Discretion Over Restriction

Many well-meaning Christian parents mistake stringent rule-making for good parenting. Being strict does not mean you are a good parent. There is a corollary to this in the sports world. If you are an athlete or a fan, you have probably experienced a coach who was very strict but did not actually teach the game very well. I once played for a coach who made his players work very hard, and he gave us lots of rules. We were very disciplined, and many guys on the team thought that they were good ballplayers because they did everything the coach told them to do. However, they never actually developed the skills they needed to play the game well. When a game situation got tight, all the discipline in the world didn't help because those players lacked basic skill.

The Bible never tells parents to make a lot of rules for their kids and force their kids to obey them. The Bible says to train your kids. Training your children does often include making rules (I am not advocating a laissez faire approach to parenting), but the rules should never be the be-all-end-all of life. Your children need basic skills to navigate life successfully. If you are a believer, these basic skills must be based on the Word of God.

The Bible says in Deuteronomy 6:5-7 You shall love the LORD your God with all your heart and with all your soul and with all your might.  And these words that I command you today shall be on your heart. You shall teach them diligently to your children, and shall talk of them when you sit in your house, and when you walk by the way, and when you lie down, and when you rise. This says nothing about making rules. It says that you should obey God's rule-to love Him most and put Him first. Furthermore, you should diligently (big effort word) and constantly teach your children to do the same. This does not mean making a rule that you have to go to church, you have to bring your Bible, and you have to memorize your verses. Training your children means that first you model these activities for your children, and then you carefully, continuously explain the purpose and the merits of loving God in these ways.

In Proverbs 3:1, 6:20, and 7:1-2, admonitions are given to obey the commands of one's father, but they are always in conjunction with the careful teaching that was given surrounding those commands. In Ephesians 6:1 children are commanded to obey their parents, but in 6:4 fathers are warned not to drive their children to anger through harshness apart from careful instruction. The thing that scares me is that when rules are stressed apart from instruction, discretion is lost. A good illustration is driving the speed limit. I try to follow the speed limit (or pretty close to it). In fact when I am driving that is normally the primary thing about which I am concerned. This means that I constantly monitor how fast I am going. I want to stay inside the legal limit, but I want to go as fast as possible and still be legal. On more than one occasion in bad weather my wife has had to remind me that although I am allowed to go 65, I am not obligated to do so. I become so focused on the rule that my discretion is lost. Driving 65 in the pouring rain is a bad idea, but I lose sight of that fact because I am so focused on the limit.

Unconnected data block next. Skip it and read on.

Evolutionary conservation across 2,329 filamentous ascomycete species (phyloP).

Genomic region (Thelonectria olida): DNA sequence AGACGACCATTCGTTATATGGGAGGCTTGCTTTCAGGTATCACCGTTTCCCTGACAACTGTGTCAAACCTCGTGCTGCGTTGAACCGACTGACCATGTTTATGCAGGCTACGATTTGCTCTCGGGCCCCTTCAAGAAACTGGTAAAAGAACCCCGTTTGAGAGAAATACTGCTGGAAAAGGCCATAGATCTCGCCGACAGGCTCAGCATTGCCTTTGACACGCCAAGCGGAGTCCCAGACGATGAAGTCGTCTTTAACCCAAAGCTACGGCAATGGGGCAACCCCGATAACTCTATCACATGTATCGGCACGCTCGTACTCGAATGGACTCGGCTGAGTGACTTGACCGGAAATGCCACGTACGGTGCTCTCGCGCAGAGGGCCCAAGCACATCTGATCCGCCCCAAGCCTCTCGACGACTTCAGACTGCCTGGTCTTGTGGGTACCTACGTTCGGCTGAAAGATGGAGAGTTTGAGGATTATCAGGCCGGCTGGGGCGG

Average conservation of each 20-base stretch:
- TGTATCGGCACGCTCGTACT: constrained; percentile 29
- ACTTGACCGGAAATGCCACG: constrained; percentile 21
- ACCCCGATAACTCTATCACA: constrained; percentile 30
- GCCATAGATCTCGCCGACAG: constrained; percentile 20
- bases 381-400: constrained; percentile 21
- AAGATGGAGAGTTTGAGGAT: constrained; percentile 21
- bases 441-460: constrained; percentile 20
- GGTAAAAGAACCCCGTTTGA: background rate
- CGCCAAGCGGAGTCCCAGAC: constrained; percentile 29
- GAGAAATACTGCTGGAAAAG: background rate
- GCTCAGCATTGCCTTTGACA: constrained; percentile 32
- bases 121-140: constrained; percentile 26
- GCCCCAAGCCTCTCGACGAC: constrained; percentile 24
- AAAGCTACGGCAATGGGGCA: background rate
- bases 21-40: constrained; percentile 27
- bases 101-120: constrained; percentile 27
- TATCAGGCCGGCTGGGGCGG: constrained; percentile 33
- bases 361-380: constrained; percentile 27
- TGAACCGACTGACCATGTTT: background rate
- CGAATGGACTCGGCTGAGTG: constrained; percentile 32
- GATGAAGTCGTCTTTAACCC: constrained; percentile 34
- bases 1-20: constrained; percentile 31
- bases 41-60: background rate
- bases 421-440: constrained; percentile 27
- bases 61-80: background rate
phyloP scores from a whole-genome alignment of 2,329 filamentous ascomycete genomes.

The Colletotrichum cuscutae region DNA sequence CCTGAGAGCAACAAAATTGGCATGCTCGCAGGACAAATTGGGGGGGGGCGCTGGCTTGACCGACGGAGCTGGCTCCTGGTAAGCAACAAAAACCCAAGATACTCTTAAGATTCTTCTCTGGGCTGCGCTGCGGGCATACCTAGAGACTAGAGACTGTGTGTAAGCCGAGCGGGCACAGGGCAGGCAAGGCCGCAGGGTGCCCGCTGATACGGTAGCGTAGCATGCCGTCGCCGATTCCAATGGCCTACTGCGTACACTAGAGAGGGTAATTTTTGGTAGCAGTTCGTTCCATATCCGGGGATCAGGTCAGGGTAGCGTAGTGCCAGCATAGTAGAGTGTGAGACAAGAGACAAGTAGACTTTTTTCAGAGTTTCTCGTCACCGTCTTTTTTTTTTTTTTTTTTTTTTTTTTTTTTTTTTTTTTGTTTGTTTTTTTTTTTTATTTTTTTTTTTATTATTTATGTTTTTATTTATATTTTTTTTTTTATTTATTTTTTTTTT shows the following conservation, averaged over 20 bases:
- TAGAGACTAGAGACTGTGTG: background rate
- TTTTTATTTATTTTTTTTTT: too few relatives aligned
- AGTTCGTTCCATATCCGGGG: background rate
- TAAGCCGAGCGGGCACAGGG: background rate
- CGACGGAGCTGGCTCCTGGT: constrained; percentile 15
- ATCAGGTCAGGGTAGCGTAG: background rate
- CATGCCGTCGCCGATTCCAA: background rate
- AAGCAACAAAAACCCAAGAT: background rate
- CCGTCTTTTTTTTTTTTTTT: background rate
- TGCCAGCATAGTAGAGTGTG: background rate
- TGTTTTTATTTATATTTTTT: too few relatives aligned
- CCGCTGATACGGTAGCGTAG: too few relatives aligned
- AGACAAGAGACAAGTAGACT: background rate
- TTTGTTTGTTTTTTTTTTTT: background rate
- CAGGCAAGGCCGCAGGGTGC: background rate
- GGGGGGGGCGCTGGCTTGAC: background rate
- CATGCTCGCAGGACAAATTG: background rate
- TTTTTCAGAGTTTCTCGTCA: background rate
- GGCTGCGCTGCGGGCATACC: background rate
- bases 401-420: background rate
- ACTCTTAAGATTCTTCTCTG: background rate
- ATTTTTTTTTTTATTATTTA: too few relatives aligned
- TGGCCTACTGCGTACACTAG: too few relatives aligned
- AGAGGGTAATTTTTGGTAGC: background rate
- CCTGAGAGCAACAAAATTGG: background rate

Once again, let me stress that I am not suggesting that you jettison all rules for your children. Rather I am suggesting that you teach them life skills (such as "though you are allowed to drive 65 on this road, when it is raining, 45 might be a better idea) that make the rules you have in place make sense. In the spiritual realm it takes the form of Paul's instruction to the Corinthian church in 1 Corinthians 6:12. Paul says that there are some things that are allowable, but they are not helpful in certain situations...so he doesn't do them. This is difficult to teach children. It is a long, slow, and very involved process.It is much easier to make a bunch of rules and say, "I am your dad. While you live in my house, you live by my rules." The problem is that your kids won't always live in your house. They will make their own decisions one day. It is much better to train your kids to live their lives based on biblical principles and as they start to understand how to make Biblical decisions, let your children make some decisions. By allowing your children to make some choices (some of which may be regrettable), you will have further opportunity to train and help. Do not force your children to make life decisions for themselves for the first time when they are outside your sphere of influence.

Teach your children. Train your children. Show your children how to live life for God. Then, (here's the hard part) loosen your grip a little and let them show discretion based on your good training. I promise you that you will sleep better at night if your child has discretion rather than just the ability to follow rules.




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